Regular exercise prevents the breakdown of neurons vital for movement in rats with symptoms of Parkinson’s disease, highlighting the importance of physical activity in the condition. The finding may also lead to new treatments for the disease.
Parkinson’s disease is a neurodegenerative disorder caused by a loss of dopamine-producing neurons in the substantia nigra, an area of the brain involved in movement. This can lead to tremors, loss of motor control, impaired balance or speech, and other symptoms.
Previous research has shown that vigorous exercise can slow the progression of early-stage Parkinson’s disease. To understand why, Paolo Calabresi of the Catholic University of the Sacred Heart in Italy and colleagues analyzed the effect of physical activity on the brains of rats with Parkinson’s symptoms.
They injected abnormal protein strands characteristic of Parkinson’s disease into the striatum, a brain region critical for movement, in 19 rats. Of these rats, 13 exercised on a treadmill for 30 minutes daily, five days a week, for a month. The rest remained sedentary.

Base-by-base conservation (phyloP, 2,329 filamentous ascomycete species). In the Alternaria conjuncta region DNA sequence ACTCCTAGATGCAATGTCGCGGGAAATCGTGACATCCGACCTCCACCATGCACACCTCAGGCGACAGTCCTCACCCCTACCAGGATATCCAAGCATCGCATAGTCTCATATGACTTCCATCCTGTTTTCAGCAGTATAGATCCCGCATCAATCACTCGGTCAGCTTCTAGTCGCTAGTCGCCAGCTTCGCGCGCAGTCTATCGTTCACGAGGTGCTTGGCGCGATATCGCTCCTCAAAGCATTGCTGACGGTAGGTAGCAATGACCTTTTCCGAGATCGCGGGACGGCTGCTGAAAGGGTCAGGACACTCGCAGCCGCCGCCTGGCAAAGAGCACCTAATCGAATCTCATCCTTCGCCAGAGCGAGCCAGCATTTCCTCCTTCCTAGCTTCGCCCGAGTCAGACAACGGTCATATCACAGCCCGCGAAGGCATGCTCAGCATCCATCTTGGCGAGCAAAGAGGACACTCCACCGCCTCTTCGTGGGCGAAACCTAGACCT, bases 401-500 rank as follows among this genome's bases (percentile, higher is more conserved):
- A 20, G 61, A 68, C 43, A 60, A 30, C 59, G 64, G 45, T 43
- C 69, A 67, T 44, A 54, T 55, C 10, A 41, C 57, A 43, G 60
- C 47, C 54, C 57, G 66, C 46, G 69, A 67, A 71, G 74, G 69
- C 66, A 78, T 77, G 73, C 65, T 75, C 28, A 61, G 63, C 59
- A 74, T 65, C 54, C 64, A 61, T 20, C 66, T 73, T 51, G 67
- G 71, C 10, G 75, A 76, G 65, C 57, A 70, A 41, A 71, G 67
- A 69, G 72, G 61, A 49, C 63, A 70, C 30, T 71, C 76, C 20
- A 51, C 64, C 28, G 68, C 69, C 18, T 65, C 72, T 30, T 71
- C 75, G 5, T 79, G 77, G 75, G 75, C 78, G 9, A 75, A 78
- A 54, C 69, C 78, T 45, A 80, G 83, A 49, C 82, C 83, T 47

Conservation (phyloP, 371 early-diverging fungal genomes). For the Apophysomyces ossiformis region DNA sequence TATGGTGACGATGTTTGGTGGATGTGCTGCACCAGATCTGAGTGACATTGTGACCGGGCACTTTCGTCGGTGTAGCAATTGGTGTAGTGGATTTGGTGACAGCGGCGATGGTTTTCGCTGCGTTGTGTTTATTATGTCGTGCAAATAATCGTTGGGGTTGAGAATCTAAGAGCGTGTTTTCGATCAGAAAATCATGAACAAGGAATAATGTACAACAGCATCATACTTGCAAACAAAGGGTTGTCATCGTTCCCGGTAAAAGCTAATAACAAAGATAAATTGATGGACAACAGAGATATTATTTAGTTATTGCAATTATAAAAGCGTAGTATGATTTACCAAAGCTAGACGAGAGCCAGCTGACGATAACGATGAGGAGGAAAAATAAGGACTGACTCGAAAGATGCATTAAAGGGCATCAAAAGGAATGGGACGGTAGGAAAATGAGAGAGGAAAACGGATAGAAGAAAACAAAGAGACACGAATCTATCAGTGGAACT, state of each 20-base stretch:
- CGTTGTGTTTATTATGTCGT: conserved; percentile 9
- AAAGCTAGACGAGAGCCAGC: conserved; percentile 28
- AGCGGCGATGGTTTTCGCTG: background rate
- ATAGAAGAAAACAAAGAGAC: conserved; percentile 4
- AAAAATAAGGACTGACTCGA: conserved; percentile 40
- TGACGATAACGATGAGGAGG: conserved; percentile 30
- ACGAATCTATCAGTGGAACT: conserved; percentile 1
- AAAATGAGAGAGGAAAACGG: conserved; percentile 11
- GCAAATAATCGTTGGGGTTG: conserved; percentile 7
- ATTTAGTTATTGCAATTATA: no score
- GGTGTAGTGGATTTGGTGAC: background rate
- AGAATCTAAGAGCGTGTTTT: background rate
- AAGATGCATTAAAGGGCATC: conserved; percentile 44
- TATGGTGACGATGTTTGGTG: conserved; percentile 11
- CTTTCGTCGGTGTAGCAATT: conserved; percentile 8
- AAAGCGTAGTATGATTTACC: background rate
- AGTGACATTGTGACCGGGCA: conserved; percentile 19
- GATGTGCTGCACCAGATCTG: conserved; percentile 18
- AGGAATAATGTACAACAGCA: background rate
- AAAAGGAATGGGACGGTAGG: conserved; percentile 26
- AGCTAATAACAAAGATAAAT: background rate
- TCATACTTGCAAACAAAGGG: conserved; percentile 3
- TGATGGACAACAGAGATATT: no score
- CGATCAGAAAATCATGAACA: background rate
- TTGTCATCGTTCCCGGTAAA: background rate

After the animals were euthanized, the team bathed slices of their brains in a solution that binds to a marker of dopamine, causing it to fluoresce. The sedentary rats had, on average, half as many dopamine-producing neurons in the substantia nigra as the active rats. This indicates that exercise can protect these cells from the harmful effects of the abnormal proteins.
Additional analysis revealed that neurons in the striata of active rats retained the ability to strengthen connections with other cells – a property critical for motor signal transmission – while this characteristic was reduced in sedentary rats. The researchers say this may be because exercise increased levels of certain proteins in the animals’ brains, such as brain-derived neurotrophic factor (BDNF), which helps neurons survive and grow.
Currently, no approved treatments slow the progression of Parkinson’s disease, Calabresi says. These findings suggest that regular exercise may be one way to do this, he says.
The work could also lead to the development of new drugs for the disease. “Once you know the molecular pathways caused by exercise, you can imagine having drugs that simulate those effects,” says David Eidelberg of the Feinstein Institutes for Medical Research in New York. This would be particularly beneficial for people with Parkinson’s who cannot exercise vigorously.
However, this research may not translate to humans, especially since it only looked at one aspect of Parkinson’s disease pathology: the abnormal protein strands. It’s unclear what role these play in the disease, says Eidelberg. In fact, some people with Parkinson’s don’t have them at all, he says.
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